Monster Hunt: Ledge Lunker Blues Part II
Originally published in Procats Online Magazine
Settin' It Up
Once Jeff has picked his area by marking the right bottom contour near the thermocline and the right space between the fish and the bottom, he is ready to deploy the drift socks. Williams will usually only use on drift sock or "sea anchor" to set his drift at the right speed and path.
Some anglers use two anchors out the side of the boat but Jeff prefers to drift with the socks either out the front or the back to get a more controlled drift. If the wind is moving at a fairly good clip, Jeff will fish from the front so the wind doesn't push his boat too fast. If the wind is fairly slow, he will fish from the back so the wind has more of a flat surface to push on, thus speeding up his drift. Jeff notes that he will catch more fish if he speeds up or slows down the drift when he needs to cover more or less water.
Also of note is that matching the speed of the boat to the activity level of the fish seems to work best on certain days. "You just have to fish and vary your drift speed till you start hookin' up with fish. I like to start with a certain drift speed and then go faster or slower from there."
If Jeff is catching fish fairly consistently he will leave the boat speed alone. If he goes very far without a hook-up and he is still marking fish on the graph, he will slow down or speed up if he thinks it is necessary. On windless days, Jeff will use his bow-mounted trolling motor to create a drift.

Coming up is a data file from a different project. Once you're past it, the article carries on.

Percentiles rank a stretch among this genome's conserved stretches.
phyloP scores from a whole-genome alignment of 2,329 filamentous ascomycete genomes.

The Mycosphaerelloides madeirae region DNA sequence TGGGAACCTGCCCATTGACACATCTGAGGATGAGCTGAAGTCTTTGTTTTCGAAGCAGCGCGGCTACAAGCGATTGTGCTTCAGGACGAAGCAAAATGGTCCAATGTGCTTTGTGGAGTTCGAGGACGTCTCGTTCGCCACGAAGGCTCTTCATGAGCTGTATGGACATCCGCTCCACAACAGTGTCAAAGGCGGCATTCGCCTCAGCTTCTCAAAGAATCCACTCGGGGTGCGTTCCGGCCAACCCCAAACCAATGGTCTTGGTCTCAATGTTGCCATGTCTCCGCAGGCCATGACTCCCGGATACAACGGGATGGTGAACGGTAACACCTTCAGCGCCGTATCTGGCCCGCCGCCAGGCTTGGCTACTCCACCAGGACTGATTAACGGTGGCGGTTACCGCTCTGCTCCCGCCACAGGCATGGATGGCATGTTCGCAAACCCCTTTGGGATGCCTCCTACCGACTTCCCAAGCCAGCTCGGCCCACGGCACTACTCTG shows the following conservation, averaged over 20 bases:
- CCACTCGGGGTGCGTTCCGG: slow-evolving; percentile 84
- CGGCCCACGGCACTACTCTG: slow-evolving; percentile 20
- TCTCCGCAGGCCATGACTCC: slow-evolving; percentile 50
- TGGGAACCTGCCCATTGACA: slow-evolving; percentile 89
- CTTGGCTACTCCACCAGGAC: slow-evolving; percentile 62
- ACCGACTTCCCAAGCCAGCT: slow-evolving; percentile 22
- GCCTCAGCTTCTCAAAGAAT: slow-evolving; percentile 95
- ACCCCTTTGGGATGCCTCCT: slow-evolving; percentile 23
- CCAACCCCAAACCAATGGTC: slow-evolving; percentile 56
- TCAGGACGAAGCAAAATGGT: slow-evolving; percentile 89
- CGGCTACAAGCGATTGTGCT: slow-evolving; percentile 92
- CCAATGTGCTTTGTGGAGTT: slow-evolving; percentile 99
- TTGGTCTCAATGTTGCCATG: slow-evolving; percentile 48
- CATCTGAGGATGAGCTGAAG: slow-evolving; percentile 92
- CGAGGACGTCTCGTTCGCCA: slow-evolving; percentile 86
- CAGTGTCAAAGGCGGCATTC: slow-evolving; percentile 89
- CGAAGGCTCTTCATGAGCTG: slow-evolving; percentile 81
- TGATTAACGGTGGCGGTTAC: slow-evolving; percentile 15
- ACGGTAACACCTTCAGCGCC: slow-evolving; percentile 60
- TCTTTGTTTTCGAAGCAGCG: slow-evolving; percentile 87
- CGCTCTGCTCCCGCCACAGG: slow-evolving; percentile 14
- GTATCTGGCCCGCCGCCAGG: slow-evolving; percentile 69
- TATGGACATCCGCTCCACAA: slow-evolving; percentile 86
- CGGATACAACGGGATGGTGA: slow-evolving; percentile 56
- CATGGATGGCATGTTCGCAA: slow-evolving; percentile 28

Jeff says that one of the most important parts of his fishing success is having fresh bait all day long. He motors to areas that hold shad such as bays, and cuts, and then moves slowly around till he locates schools of shad on his sonar unit. From the front of the boat, he throws a 16-foot diameter 1-inch mesh cast net and usually gets enough bait fairly quick. As soon as he nets the first few gizzard shad he tosses them into a top-quality aerated oval bait tank made by Grayline. After he has caught enough big shad he drains the water out of the tank then refills it.
"If I want the freshest bait possible I have to get the water changed. When shad get stressed they regurgitate and their stomach acids build up in the tank's water and burn their gills. By changing the water, you remove all that and the built-in tank filters will do the rest."
Williams uses either chunks or fillets depending on what works the best for that day. He makes sure to cut the chunks at an angle so they are streamlined enough not to spin much.
Ready to Go
We've got the right bait and figured out where to fish and set up the boat for the right drift by deploying the drift sock according to the power of the wind. Now its time to look at Jeff's drift rig set-up. Jeff has experimented with many different snagless sinker styles including bottom-bouncers, weighted welding rods, modified egg sinker rigs, pencil weights, and others but he has finally decided on one that works best for him. He ties a short piece of 20 pound monofilament onto a small snap swivel then threads on eight Ѕ ounce egg sinkers onto the line and then fastens the last one to the line.
Well, there you have it folks. Jeff's simple yet effective summertime pattern he uses to catch blue cats on reservoirs can be used on lots of big lakes across the country. Get out there and drift, pay close attention to what's happening while you're on the water drifting and you'll be catching blues like he does in no time. Chances are if you spend the time on a lake that has some monster-sized blues, you may be surprised just how big a fish you can handle!
Copyright © 2004-2005 Jeff Williams and Procats